This is an interesting article that helps outline Alberta's path to separation.
Scotland took the idea that a lawful path to independence exists from the Québec experience, more specifically from a Canadian ruling on Québec secession. ...
Canada’s Supreme Court played a role
Faced with the prospect of a successful vote in Québec, the Canadian government turned to the Supreme Court for advice. The 1998 Québec Secession Reference case established referendums as a lawful means to legitimate independence, acknowledged Québec’s right to secede and obliged all parties to negotiate an exit in good faith.
Canada was brought to this point because Québec held the power to poll its own electorate. Whether Scotland has the same right is disputed, so Scottish plans to hold an independence vote as early as 2021 sets up a messy confrontation.
The Canadian judgment held that so long as a referendum returned a “clear majority on a clear question,” the democratic implications of an independence vote could not be ignored. The decision was hailed at the time as even-handed ...
Close Scottish vote in 2014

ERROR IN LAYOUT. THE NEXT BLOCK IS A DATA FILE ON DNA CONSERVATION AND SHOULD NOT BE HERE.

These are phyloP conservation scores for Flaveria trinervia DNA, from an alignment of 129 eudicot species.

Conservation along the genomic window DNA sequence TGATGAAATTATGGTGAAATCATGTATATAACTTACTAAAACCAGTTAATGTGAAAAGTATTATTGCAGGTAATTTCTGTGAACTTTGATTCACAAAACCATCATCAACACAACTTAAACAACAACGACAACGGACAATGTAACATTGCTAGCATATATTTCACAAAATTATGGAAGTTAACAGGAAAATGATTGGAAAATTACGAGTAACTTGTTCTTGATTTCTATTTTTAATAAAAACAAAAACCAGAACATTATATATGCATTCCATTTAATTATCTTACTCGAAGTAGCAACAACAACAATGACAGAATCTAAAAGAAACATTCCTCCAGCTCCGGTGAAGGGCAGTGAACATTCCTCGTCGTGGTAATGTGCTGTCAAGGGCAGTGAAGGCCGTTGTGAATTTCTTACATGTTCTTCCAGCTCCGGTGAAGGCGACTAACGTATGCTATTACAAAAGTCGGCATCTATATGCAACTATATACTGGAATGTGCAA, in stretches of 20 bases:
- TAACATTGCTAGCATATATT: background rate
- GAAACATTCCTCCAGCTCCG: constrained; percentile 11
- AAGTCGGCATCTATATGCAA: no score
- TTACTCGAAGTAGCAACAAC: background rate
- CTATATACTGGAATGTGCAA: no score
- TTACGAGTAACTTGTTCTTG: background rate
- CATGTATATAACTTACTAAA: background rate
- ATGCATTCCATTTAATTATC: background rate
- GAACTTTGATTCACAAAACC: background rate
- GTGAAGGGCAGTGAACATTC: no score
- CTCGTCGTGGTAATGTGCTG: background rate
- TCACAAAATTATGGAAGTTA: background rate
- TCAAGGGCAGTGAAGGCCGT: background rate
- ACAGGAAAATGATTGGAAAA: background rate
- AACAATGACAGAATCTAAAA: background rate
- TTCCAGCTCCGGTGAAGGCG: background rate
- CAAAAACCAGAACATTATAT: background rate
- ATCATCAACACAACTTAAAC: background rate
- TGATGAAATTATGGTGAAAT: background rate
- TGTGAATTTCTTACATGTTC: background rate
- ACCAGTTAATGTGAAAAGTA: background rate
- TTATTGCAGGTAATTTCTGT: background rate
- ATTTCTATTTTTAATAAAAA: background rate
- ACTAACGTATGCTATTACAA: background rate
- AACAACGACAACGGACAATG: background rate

An unexpectedly close Scottish independence vote in 2014, followed by an unequivocal Scottish “no” to Brexit in the 2016 referendum, made divergent views within the U.K. more pressing.
Scotland never conceded it needed the agreement, but it was in everyone’s interest to avoid testing the question constitutionally. Still, Scotland made Canadian-style clarity a watchword of its referendum exercise, and when the results turned out closer than expected, stakes were raised.
Fifty-five per cent voted against independence but only after an 11th-hour pledge to extend new powers to Scotland. ...
Lessons from Canada?
How did Canada avoid the impasse looming in the U.K.?
In many ways it didn’t; the tensions of the 1990s nearly tore the country apart. The Canadian Constitution is no more enlightened than the British when it comes to secession. As the saying goes “the constitution is not a suicide pact,” and specifying terms for its expiry seems perverse.
But while some constitutions, like Spain’s, declare national union “indissoluble,” Canada’s is silent on the question. Canada largely inherited its constitutional structure from the British, although not entirely, and it crafted an extraordinary formula for reconstitution out of that legacy.
The Supreme Court judgment worked like oil on troubled waters, establishing rights for Québec and Canada alike. But it was the balance of power in the Canadian federation that ultimately proved the real saviour of Canada.
Because there was no stopping a Québec referendum, there was no silencing the independence question. The ruling defused the standoff by insisting an unwilling Québec could not be held hostage to union, and that a democratic federation meant heeding democratic voice.
Québec has declined to use its new right of democratically chosen exit. Simply having it acknowledged has so far proven sufficient. For democratic voice to be heeded though, it must first be heard.
Read full article Here.